Mr Johnson seemed to divine this and, unlike many of Labour’s politicians, was able to reach them without appearing to be condescending. When he talked about levelling up, they trusted him to deliver.

It may be reasonable to suggest that Mr Johnson’s commitment to levelling up would inevitably evaporate. You also formed the impression though, in many interviews conducted over the course of the last few days that a significant number of voters in the Red Wall seats remained happy to give him the benefit of the doubt, citing Covid-19 as the main reason for the lack of progress.

There’s also an assumption that sexual incontinence and breaking the lockdown rules were the most egregious of Boris Johnson’s mortal sins. Perhaps, this is true, although I’m not convinced. The British electorate are probably more indulgent of such conduct than they are about naked greed. Seeing powerful people who are already very rich bending the rules here and there to enrich themselves even further is what is known colloquially as “taking the p***”.

Mr Johnson can in no way be regarded as being financially embarrassed, but nor has it ever been evident that the personal accumulation of wealth by questionable means is among his primary motivations. The same cannot be said for several of those who engineered his removal last week, including the billionaire, Rishi Sunak and his family’s tax arrangements and Nadhim Zahawi whose finances are presently under investigation by HMRC.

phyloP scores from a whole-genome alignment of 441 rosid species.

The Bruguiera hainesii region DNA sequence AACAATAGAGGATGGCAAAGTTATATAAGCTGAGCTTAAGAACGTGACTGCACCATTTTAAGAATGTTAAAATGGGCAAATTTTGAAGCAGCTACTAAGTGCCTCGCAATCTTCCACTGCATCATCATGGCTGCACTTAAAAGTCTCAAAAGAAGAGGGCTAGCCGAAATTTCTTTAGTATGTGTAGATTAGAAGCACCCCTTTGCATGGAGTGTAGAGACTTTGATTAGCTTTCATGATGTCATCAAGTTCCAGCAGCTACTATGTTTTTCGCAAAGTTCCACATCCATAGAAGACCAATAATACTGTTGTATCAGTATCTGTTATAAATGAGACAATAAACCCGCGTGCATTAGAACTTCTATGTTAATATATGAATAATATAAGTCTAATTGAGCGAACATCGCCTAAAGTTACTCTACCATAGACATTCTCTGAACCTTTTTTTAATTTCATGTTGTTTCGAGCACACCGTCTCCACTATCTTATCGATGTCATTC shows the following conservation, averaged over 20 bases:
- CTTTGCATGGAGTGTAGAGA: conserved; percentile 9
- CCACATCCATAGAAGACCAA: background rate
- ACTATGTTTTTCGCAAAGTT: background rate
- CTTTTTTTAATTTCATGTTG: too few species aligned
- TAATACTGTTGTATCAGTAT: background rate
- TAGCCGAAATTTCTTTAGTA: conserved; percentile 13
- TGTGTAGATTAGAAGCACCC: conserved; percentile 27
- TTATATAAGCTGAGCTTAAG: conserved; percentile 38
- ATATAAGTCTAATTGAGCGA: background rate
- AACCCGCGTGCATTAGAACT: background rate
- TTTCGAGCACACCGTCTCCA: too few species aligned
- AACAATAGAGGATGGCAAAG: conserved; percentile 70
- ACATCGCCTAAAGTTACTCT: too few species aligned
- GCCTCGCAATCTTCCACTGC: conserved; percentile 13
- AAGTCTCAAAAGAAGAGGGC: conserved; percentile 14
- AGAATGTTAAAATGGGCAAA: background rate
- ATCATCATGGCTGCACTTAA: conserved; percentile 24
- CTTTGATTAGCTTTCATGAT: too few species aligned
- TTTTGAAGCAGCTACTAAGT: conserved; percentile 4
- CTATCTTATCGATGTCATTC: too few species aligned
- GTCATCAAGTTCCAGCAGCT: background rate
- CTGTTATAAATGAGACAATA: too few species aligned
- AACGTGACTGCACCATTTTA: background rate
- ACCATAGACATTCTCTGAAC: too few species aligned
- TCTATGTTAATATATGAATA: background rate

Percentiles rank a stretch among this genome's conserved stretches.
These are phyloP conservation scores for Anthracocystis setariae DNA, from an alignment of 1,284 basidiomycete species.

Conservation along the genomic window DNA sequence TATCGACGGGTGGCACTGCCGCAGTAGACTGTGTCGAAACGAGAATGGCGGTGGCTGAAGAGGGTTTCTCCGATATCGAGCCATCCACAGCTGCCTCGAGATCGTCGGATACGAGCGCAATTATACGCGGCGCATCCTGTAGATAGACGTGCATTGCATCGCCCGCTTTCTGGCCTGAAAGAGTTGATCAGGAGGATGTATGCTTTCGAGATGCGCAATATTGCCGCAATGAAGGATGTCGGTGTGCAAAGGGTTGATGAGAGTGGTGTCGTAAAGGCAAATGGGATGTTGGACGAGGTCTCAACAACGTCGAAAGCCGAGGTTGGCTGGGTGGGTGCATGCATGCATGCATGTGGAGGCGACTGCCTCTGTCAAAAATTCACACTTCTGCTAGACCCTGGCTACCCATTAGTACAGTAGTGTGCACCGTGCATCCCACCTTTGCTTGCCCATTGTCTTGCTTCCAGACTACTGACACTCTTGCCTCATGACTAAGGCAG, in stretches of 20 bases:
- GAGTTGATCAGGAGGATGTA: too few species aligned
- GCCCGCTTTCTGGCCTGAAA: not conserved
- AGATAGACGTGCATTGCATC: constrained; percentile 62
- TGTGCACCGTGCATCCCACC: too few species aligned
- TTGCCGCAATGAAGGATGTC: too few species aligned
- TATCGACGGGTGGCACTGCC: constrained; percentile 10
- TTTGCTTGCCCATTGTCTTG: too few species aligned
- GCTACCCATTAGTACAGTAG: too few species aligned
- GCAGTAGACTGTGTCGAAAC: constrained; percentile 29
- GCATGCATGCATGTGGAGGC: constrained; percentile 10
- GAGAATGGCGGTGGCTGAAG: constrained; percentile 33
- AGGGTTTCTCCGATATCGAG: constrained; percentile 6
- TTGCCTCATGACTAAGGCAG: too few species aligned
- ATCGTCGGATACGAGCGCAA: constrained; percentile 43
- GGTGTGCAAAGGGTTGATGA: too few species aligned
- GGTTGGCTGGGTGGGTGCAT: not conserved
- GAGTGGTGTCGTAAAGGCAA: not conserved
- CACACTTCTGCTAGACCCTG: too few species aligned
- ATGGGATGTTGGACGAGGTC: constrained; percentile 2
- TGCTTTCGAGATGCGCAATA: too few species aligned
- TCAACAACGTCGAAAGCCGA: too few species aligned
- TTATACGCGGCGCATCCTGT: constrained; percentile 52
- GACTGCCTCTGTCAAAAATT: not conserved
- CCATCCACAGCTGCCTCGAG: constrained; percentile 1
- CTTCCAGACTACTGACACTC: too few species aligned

The sickness at the heart of the modern Conservative Party goes much deeper than Mr Johnson’s personal conduct. Its tendency to favour policies which will benefit only the wealthiest in society has always been understood. This iteration of the party though, is something different and more insidious. It seems to proceed on an undisguised and implacable pursuit of money. And to remove all obstacles in the process.

Mr Johnson, you sensed, was concerned chiefly with maintaining his status as Prime Minister, ditching and adopting principles along the way to maintain his adolescent dream. Some of his successors – and their supporters – convey the impression that politics is an add-on to their main business: securing as much wealth as they can in the shortest time possible.

The weekend has also brought forth reports of Conservative leadership candidates handing over dossiers on their opponents detailing their sexual and financial proclivities. One document which has been circulating widely on social media reads like the list of vices described in Dante’s Inferno as he descends through the nine circles of torment.

Throughout the course of the Conservative leadership contest we will hear pledges to re-calibrate the UK Government and set it upon a more uplifting and dignified journey of moral rectitude. It’s all a lie.

Boris Johnson was reckless and had committed the unforgivable sin of Toryism: attracting scrutiny of what lies beneath. This is why they have cast him out. Their patsy had outlived his usefulness.